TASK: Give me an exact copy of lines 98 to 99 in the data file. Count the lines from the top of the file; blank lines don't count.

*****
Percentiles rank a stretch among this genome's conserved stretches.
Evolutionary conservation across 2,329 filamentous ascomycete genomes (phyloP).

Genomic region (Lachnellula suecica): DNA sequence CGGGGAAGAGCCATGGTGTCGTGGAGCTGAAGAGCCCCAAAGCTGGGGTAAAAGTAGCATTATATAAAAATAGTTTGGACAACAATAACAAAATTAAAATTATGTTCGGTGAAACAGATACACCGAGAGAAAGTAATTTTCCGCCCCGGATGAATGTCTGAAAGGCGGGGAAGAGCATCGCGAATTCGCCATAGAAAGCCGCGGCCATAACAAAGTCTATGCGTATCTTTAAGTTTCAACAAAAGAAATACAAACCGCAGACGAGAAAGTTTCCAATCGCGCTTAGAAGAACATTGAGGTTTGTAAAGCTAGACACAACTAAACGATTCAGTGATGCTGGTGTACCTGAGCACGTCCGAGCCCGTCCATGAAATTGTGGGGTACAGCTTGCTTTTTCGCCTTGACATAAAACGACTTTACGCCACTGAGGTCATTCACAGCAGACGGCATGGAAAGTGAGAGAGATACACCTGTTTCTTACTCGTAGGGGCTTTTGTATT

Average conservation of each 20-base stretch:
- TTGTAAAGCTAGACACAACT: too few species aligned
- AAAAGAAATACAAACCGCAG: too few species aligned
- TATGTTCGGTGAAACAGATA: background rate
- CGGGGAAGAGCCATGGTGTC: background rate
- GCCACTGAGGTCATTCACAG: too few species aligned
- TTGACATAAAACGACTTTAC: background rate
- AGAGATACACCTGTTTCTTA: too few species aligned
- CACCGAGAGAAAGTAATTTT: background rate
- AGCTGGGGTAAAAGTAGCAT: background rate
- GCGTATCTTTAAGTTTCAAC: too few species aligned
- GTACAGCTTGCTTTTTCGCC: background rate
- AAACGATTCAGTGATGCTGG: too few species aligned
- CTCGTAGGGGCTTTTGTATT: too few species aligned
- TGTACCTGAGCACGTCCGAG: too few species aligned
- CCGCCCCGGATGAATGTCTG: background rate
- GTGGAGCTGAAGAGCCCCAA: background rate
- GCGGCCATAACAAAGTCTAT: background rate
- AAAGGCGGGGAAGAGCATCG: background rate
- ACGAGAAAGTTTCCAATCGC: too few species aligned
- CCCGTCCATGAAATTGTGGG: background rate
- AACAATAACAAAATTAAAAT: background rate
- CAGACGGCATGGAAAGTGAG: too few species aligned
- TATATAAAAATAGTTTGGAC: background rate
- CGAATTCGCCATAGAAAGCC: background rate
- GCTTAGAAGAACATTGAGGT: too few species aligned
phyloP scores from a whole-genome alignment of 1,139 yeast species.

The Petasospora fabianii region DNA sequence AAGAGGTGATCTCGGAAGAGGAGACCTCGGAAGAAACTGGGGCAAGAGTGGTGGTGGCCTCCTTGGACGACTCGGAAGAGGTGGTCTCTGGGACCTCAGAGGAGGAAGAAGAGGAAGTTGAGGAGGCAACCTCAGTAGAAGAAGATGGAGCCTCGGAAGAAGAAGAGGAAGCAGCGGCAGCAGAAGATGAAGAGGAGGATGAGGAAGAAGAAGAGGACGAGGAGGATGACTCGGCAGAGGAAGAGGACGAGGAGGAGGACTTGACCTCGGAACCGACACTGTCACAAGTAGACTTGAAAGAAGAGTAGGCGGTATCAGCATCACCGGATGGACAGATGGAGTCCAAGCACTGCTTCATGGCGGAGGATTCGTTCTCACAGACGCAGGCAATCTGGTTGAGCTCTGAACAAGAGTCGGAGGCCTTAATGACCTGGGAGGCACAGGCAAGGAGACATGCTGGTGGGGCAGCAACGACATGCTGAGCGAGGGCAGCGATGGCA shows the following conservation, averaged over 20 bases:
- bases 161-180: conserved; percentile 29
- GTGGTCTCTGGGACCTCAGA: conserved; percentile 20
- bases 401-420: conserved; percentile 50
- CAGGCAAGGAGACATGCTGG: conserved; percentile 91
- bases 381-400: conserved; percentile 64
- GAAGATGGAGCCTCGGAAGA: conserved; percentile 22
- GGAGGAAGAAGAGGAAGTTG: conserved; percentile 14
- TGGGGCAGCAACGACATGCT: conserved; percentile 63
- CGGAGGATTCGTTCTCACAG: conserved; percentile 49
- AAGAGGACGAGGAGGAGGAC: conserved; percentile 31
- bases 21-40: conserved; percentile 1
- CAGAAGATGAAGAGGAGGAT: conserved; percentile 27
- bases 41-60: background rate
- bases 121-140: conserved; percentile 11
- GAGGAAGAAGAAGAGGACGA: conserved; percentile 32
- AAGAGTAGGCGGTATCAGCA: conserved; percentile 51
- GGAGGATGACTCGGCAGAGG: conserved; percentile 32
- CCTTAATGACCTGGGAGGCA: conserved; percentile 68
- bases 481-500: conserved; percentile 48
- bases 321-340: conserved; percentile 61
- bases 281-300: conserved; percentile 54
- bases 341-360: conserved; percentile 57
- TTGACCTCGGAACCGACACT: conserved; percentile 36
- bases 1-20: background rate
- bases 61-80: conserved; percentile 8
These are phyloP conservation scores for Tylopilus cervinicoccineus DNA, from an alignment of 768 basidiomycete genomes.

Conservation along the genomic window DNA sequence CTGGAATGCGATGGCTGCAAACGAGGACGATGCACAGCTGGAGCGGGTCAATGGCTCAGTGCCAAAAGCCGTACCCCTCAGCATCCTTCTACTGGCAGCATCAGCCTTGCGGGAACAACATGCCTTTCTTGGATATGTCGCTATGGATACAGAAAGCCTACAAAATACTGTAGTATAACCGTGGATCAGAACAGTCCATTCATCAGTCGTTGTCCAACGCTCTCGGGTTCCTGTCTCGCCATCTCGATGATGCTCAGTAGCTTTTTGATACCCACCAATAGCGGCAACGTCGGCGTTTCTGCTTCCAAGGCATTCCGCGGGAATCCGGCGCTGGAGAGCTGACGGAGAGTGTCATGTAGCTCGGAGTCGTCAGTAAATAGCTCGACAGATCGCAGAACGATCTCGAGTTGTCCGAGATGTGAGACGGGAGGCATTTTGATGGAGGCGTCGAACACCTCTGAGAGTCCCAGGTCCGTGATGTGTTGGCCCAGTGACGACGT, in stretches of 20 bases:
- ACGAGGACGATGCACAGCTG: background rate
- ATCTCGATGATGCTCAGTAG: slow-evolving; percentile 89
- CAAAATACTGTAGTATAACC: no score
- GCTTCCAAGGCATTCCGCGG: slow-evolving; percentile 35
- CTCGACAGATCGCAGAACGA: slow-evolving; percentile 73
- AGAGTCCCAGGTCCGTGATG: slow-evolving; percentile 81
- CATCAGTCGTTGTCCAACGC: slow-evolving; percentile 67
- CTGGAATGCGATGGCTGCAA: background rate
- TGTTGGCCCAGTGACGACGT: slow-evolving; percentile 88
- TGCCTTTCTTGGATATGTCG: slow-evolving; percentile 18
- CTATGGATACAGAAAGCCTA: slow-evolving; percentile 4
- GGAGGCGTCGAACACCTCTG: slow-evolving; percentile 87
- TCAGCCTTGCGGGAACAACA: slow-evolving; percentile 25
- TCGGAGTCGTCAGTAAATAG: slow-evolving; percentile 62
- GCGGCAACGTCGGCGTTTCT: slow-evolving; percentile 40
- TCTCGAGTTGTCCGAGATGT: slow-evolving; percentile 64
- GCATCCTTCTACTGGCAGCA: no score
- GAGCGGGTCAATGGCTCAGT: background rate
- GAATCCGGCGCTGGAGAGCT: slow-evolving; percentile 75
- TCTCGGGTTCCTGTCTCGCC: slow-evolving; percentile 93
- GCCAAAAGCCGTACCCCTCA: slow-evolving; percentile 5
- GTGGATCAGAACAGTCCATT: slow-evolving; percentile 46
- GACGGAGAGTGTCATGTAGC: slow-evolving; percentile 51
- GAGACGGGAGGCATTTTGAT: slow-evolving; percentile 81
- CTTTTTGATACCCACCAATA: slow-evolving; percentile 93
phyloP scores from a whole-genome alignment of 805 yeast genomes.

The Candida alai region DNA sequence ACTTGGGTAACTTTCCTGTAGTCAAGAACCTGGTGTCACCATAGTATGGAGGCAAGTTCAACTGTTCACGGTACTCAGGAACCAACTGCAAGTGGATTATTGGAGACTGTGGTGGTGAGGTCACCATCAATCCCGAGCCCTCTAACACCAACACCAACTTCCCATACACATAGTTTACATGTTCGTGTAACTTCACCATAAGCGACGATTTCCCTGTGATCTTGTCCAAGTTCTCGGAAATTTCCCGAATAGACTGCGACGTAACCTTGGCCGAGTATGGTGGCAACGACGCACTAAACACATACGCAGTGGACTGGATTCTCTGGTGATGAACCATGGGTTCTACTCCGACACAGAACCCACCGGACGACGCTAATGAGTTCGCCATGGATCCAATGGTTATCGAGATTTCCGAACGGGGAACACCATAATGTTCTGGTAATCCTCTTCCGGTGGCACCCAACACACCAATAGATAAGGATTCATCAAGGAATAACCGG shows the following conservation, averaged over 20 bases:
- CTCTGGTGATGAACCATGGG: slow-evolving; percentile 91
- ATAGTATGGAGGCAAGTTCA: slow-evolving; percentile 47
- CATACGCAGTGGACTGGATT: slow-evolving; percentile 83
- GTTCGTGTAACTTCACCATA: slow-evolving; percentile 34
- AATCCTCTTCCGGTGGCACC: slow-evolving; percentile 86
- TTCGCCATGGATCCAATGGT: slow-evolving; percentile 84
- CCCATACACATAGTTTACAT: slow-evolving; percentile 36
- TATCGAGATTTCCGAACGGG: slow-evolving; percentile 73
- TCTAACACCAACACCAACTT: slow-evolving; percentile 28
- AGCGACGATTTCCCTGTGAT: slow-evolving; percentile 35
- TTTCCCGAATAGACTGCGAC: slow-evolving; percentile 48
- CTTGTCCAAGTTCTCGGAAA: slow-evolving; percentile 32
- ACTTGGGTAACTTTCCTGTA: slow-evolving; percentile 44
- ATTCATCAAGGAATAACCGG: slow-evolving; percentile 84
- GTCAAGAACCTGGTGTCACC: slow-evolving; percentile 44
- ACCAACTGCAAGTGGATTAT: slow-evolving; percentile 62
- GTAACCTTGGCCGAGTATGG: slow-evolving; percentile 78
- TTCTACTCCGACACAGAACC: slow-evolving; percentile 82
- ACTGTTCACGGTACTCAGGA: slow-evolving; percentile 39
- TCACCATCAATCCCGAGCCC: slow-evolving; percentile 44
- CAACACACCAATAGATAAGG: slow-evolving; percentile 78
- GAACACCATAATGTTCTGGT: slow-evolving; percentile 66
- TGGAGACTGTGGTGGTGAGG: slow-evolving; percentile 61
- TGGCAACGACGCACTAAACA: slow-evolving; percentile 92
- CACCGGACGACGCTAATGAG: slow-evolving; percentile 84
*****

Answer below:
- ACTTGGGTAACTTTCCTGTA: slow-evolving; percentile 44
- ATTCATCAAGGAATAACCGG: slow-evolving; percentile 84